[Updated on Apr. 18] Integration of CiNii Articles into CiNii Research

Clockwork Allergy: how circadian clock underpins allergic reaction

  • Nakao Atsuhito
    Department of Immunology, Faculty of Medicine, University of Yamanashi

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  • アレルギーと概日時計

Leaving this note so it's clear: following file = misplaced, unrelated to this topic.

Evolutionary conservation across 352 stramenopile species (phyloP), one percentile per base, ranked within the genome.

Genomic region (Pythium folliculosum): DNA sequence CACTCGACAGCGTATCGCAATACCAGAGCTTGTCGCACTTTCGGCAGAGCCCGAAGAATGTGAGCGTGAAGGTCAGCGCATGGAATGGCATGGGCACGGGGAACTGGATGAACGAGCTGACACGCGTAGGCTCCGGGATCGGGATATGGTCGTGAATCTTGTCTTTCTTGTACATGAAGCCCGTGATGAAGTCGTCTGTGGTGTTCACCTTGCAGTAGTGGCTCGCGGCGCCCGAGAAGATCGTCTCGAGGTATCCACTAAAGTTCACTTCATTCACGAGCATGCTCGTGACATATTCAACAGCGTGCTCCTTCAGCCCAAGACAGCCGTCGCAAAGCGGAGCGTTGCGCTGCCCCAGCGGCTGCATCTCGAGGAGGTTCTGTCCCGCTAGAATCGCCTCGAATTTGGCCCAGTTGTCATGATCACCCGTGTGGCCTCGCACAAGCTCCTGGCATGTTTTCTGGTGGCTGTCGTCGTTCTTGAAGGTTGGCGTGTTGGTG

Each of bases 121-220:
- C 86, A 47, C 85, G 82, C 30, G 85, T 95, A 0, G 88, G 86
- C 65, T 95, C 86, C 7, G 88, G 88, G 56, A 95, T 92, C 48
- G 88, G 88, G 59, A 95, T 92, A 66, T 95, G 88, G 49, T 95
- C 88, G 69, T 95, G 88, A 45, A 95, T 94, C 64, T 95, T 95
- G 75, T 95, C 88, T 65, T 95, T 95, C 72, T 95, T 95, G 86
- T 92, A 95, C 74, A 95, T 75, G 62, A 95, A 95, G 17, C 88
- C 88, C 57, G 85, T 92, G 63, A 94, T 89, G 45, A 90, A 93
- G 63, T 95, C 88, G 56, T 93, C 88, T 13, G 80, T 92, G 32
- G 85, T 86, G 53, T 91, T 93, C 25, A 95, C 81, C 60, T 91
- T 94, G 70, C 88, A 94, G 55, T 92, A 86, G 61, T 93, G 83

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<p>Symptoms and laboratory parameters of allergic diseases exhibit prominent~24-hour (i.e., circadian) variations. However, the biological basis of this phenomenon remains poorly understood. We have shown that IgE-mediated degranulation in mast cells (i.e., type I allergic reaction) exhibits a time-of-day-dependent variation, which relies on the activity of the internal time-keeping system called "circadian clock". In this case, the clock gene Period2, the expression of which exhibits a~24-hour oscillation, negatively regulates expression of the high-affinity IgE receptor (FcεRI) in mast cell, thereby contributing to the day-night variation in IgE-mediated degranulation. This may explain how allergic disease shows marked day-night changes in the symptoms and laboratory parameters. Importantly, disruption of clock activity not only influences temporal variation, but can also enhance the severity of type I allergic reaction, suggesting that the circadian clock plays more than a simple circadian timekeeping role in allergy. Thus, a better understanding of these processes will provide new insight into previously unknown aspects of the biology of allergies and give us an opportunity to consider how modern lifestyles in the developed world is changing the clinical manifestations of allergy, because sleeping, working, and eating habits are out of sync with endogenous circadian rhythmicity in modern society.</p>



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